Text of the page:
4 May 2012

Dengue outbreaks in Pacific cause concerns

9:43 pm on 4 May 2012

Fresh outbreaks of dengue fever - a serious viral disease spread by the bite of infected mosquitoes - at two Pacific destinations favoured by New Zealand tourists are causing concern.

Three cases of the fever have been confirmed on Rarotonga in the Cook Islands and public health officials there expect more cases.

And the New Caledonian Government has issued an alert for an impending epidemic there.

It says six new cases have been confirmed two days after an initial outbreak when five people were reported infected.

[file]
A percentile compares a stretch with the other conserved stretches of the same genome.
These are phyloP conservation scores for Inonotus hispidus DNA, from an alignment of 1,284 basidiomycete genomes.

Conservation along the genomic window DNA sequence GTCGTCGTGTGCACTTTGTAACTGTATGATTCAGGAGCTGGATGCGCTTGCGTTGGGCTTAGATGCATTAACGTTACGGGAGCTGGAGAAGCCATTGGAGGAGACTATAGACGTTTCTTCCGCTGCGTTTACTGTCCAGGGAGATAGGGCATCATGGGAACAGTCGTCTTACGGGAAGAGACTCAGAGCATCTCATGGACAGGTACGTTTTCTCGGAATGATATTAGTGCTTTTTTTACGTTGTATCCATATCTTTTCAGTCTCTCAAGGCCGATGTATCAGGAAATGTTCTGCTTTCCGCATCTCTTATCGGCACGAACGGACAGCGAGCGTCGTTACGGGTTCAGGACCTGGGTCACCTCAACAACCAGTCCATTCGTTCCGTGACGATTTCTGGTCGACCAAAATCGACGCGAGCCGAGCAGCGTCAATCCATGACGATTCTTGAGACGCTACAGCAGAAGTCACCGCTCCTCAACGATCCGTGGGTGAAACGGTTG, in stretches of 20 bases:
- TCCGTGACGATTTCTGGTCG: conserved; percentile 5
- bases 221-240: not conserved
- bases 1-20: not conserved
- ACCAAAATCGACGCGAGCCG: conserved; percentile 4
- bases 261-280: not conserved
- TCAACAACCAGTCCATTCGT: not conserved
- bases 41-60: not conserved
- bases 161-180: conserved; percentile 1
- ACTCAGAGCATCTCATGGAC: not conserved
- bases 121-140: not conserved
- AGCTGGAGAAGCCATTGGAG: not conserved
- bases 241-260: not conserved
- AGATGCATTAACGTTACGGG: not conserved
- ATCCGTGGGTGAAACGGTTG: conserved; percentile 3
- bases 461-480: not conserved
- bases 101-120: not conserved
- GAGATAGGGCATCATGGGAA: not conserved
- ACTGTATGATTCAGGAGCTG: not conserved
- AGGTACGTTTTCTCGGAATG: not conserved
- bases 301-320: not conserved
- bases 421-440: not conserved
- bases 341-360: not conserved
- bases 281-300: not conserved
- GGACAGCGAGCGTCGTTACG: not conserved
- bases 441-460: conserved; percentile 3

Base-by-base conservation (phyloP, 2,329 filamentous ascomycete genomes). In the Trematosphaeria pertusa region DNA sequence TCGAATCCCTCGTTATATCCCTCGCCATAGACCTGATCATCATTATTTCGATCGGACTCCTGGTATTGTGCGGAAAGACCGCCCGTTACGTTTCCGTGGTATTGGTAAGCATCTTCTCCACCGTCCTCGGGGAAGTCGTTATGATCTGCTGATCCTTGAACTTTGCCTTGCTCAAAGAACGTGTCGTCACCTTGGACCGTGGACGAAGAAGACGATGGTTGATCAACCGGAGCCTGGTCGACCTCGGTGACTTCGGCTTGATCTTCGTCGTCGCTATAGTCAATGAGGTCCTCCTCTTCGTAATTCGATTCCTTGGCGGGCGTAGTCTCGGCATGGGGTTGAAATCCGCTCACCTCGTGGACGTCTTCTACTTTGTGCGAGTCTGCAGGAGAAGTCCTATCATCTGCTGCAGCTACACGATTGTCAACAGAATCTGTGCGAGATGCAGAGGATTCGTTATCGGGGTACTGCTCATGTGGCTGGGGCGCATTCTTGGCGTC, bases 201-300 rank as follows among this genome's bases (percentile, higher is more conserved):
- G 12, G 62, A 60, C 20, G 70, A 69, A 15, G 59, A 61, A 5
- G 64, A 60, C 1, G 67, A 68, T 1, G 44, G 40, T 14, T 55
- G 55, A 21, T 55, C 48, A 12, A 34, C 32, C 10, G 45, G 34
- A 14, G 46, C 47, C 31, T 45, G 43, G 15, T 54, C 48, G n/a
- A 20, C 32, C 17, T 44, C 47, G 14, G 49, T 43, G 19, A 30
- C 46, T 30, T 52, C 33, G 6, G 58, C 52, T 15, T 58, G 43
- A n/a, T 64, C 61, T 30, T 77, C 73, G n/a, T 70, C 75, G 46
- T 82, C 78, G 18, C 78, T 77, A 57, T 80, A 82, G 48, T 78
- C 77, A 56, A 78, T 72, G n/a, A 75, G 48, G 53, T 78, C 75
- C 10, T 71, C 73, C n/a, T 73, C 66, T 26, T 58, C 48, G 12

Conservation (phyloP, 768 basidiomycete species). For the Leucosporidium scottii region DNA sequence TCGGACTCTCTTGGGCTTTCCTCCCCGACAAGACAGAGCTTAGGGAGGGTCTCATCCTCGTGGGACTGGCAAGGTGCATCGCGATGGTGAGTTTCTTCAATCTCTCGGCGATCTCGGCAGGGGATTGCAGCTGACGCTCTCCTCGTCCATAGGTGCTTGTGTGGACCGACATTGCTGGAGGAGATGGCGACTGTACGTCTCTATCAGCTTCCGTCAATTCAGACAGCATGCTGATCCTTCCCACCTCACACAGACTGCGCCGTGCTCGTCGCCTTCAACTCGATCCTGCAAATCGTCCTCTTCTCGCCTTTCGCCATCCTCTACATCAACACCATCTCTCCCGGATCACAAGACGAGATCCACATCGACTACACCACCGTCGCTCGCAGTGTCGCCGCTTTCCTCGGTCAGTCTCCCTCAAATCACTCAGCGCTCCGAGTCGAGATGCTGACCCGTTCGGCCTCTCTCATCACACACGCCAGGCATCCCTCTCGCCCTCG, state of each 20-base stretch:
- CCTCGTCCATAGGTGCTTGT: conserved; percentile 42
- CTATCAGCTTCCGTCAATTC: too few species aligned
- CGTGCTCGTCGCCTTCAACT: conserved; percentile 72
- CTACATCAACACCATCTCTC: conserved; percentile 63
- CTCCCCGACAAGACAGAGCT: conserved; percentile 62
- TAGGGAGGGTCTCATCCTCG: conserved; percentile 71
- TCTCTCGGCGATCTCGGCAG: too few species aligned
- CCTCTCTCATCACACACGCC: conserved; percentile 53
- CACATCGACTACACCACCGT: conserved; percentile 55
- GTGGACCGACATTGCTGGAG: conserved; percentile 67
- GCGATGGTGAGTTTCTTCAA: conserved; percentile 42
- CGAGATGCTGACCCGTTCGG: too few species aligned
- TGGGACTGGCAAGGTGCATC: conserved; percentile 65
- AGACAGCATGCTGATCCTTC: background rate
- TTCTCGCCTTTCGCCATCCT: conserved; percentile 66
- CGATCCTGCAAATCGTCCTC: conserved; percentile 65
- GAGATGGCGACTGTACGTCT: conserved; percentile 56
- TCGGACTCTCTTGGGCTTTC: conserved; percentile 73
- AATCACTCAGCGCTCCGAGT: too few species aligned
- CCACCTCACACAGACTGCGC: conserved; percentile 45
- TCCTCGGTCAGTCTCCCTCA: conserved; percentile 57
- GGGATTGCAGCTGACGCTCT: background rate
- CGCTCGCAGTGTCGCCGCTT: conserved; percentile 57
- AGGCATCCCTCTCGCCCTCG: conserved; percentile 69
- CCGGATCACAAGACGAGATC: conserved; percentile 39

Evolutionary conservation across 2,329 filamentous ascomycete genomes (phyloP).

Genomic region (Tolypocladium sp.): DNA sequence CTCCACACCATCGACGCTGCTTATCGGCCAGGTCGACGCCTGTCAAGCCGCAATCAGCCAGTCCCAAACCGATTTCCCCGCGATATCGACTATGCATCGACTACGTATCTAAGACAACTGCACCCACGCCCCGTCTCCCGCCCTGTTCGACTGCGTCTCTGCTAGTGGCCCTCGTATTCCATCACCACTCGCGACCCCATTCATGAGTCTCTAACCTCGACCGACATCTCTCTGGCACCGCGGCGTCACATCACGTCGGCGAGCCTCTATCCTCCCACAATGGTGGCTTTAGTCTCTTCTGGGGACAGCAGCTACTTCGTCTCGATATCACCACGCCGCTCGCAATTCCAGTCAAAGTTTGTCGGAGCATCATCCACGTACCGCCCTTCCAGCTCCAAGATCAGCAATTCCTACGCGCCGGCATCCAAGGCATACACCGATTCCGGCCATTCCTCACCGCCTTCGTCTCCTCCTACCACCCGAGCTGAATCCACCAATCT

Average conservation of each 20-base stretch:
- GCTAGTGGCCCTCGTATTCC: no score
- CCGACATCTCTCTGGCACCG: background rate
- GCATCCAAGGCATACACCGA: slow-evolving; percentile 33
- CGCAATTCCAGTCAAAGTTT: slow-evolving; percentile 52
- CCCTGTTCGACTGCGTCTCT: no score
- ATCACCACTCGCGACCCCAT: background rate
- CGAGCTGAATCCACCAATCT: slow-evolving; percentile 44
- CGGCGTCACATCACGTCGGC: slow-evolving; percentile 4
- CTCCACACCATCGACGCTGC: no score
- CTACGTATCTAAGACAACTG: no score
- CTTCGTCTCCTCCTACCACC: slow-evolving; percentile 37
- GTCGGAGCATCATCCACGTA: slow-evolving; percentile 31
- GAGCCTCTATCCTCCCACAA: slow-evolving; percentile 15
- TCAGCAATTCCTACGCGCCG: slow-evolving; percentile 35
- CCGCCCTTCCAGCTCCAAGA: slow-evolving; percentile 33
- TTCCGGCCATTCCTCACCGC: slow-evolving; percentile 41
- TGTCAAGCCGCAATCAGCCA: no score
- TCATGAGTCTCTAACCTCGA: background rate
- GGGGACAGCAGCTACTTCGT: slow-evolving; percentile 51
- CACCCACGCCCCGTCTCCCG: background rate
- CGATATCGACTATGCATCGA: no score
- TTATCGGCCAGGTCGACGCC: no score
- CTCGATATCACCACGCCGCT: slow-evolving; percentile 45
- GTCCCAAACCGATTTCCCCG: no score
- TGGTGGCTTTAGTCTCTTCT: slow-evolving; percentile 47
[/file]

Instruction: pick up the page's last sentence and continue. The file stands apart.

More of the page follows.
People with dengue fever typically suffer flu-like symptoms such as irregular high fever, muscle or joint pains, severe headaches and rashes on various parts of the body. But a potentially lethal form known as "severe dengue" (previously known as dengue haemorrhagic fever) affects most Asian and Latin American countries, according to international health authorities.

New Zealand travellers are regularly warned on the Government's SafeTravel website seasonal outbreaks in North Queensland and in many parts of the Pacific, and are told there is no vaccine to protect against dengue.